What Pauleen has done, considering she is wheelchair bound, can only be described as incredible. Her yard is planted out with an outstanding collection of palms (far too many to attempt to list) with a little more space than Ralph’s to inspect at closer quarters. You may recall Don Tollefson mentioning her greenhouse/pool slider, in which is her exercise pool kept at a temperature of 92 deg. F. In here is a number of more tender specimens with Chamaedorea sullivaniorum having pride of place which Don Hodel named after Pauleen and her late husband.

An interesting talking point, and one which I believe Martin Gibbons is still sceptical about, was the suckering specimen of Trachycarpus fortunei (Surculosa), an outstanding plant with indeed at least five separate trunks. Is it suckering or are the seeds falling and germinating to give that impression? Well, I didn’t argue the point with Pauleen. Again, Pauleen was extremely knowledgeable and after spending two to three hours on site I was again recharged on palms.

The following day it was time to leave the L.A. area for Las Vegas, Nevada, an incredible city which you either love or hate. Only one palmy statement to make which was that the central reservation on the “strip” was excellent with Phoenix canariensis dominating, underplanted with Butia capitata and Trachycarpus fortunei. The lighting at night showed off these palms to their very best.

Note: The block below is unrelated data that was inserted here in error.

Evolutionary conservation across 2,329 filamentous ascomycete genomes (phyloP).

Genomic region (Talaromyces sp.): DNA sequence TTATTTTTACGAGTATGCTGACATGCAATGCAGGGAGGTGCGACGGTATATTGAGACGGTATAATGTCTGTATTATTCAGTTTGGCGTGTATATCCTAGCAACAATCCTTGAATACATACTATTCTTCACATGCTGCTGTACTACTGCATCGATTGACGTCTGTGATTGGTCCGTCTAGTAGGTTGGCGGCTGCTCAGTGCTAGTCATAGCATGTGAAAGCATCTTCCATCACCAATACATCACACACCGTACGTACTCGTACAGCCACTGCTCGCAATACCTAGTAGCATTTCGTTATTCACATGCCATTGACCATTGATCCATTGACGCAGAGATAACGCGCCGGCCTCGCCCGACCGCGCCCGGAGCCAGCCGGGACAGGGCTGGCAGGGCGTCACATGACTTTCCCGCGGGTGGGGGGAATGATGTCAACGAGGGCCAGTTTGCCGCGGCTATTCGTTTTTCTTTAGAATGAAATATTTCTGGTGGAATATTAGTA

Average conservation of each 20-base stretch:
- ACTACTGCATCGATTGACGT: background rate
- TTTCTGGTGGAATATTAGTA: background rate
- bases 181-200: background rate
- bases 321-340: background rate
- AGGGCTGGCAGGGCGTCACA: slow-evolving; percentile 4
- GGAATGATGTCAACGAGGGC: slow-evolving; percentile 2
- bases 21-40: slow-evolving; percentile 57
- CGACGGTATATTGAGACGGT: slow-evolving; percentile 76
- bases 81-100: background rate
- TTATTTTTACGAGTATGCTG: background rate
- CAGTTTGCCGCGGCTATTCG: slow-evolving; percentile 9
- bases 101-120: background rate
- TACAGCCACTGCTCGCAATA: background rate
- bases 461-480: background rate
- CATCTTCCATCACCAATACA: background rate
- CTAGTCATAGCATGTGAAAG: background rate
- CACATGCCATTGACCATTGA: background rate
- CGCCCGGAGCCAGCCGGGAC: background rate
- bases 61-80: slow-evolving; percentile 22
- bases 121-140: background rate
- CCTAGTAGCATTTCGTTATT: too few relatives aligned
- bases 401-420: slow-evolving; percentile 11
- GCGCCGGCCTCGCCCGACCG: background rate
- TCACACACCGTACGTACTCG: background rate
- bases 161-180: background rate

The last three days of our holiday were spent in San Francisco, a city clearly not abundant in palms, although a visit to Golden Gate Park had been recommended.
On the penultimate day of the holiday, after visiting the Golden Gate Bridge, I made for the Park, an excellent oasis of greenery in what I thought was a quite plain and repetitive city environment.

The park is massive and has many trees, a number of which are palms, i.e. Phoenix sp, Jubaea chilensis, Trachycarpus and an inspiring grove of Dicksonia tree ferns opposite the Conservatory of Flowers (closed due to broken glass). For a little more variety a visit to the parks “Strybring Arboretum” Botanic Garden revealed a display of plants from all over the world with several uncommon palms, cycads and tree ferns.

In all, this holiday provided me with a rare opportunity to see how Californians “do it” and I returned awe inspired but in reality faced with sweeping up leaves from deciduous trees and viewing my palms that look, in truth, totally out of place in my cold Northern windswept garden (Oh, to win the lottery!!).

On each garden visit I had used my camcorder and have produced a collection of views from Huntington, Ralph and Pauleen’s places and Golden Gate Park, albeit fairly amateurish but I think quite comprehensive vistas. If any members would like a copy, bearing in mind what I just said, I would be happy to distribute VHS (PAL) format copies for £8.00, including post & packing. I have also videoed Tenerife Botanic Garden and Kew and would be happy, if requested, to include these on the tapes also. Members on the continent should sent an extra £1.00 to cover the additional cost of postage.